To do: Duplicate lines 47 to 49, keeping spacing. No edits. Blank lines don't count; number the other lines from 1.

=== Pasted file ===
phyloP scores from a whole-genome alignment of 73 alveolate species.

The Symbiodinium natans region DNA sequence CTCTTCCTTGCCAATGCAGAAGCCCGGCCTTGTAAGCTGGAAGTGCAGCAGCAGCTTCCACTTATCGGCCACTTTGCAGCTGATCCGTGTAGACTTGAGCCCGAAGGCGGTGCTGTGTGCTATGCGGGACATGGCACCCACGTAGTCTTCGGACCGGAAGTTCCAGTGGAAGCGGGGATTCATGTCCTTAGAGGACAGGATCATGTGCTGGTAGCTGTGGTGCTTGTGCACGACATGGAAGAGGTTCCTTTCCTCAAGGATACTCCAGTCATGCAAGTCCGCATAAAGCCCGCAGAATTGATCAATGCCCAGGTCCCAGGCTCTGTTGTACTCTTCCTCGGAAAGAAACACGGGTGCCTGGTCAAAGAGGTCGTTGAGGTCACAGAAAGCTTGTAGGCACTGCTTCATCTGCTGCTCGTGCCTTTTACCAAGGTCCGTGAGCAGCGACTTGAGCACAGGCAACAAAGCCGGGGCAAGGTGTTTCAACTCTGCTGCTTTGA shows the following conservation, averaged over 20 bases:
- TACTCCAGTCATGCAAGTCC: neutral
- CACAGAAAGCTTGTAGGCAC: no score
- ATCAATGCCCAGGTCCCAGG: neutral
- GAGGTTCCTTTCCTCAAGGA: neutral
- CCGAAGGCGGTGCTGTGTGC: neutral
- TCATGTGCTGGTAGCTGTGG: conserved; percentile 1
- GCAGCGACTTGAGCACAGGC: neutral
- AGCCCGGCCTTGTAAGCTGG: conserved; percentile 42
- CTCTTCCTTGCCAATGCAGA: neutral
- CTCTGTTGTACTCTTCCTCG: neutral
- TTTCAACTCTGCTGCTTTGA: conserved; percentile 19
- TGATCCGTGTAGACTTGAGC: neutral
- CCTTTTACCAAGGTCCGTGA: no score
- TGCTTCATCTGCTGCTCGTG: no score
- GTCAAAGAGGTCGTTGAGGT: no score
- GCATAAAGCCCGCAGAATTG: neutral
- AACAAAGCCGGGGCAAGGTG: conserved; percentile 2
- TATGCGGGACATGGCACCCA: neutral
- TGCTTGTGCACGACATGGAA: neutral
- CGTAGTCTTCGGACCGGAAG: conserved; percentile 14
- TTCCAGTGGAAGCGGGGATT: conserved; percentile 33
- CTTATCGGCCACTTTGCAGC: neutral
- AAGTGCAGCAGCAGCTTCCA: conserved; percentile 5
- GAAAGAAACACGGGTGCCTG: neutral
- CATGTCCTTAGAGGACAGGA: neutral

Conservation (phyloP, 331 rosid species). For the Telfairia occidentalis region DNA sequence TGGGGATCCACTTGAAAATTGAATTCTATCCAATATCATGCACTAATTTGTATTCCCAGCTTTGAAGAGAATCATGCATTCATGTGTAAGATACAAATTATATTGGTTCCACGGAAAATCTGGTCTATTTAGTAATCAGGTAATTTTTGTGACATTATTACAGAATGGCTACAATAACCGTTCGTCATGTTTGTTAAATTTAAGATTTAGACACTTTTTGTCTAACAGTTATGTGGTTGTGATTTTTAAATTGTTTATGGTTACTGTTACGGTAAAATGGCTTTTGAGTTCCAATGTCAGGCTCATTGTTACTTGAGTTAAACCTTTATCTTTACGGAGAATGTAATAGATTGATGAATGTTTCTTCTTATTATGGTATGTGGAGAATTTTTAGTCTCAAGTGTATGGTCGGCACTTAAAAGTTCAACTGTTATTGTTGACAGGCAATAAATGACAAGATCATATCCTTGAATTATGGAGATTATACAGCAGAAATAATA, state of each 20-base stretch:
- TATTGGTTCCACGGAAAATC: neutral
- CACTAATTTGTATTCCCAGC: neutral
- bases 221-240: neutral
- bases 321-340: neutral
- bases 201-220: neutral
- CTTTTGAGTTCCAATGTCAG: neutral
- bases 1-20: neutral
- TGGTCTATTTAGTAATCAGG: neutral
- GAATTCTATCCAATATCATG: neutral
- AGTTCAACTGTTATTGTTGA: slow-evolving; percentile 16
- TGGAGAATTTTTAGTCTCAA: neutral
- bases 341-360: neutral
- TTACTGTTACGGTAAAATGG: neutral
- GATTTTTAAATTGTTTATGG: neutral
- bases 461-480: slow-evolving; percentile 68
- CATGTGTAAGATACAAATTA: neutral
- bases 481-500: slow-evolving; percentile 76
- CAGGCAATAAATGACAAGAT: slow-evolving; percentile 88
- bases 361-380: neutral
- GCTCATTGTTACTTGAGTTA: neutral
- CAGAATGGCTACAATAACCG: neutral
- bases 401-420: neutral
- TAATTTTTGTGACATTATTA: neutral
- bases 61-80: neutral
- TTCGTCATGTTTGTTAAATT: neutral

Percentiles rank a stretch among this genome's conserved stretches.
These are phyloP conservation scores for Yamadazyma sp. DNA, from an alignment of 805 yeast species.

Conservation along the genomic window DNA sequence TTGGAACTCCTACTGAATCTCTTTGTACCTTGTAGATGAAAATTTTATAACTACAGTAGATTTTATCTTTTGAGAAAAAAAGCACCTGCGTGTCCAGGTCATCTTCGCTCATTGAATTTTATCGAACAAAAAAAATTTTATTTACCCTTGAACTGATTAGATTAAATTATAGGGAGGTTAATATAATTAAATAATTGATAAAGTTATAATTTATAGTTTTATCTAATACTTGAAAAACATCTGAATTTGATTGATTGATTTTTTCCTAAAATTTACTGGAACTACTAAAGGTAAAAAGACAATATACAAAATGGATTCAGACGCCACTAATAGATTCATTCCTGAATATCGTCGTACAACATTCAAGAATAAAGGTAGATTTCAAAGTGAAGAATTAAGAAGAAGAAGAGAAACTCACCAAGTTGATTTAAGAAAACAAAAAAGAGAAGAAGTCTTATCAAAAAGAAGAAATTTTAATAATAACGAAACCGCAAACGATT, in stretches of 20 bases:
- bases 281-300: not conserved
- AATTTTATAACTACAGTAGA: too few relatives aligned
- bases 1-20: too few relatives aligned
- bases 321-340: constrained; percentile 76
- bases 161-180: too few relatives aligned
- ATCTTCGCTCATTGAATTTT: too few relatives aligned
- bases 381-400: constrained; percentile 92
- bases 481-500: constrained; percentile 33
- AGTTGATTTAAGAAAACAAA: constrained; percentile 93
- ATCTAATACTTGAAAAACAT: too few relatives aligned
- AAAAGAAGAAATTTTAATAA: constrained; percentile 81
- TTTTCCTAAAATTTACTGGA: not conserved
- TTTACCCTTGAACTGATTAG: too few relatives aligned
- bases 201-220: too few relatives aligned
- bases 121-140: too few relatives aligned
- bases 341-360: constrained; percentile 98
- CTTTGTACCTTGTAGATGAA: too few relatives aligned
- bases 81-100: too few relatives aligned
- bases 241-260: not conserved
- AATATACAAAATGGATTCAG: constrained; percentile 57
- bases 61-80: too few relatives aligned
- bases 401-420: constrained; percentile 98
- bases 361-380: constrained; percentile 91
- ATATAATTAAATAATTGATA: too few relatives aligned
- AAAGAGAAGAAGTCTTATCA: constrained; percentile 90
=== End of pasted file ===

- bases 361-380: neutral
- GCTCATTGTTACTTGAGTTA: neutral
- CAGAATGGCTACAATAACCG: neutral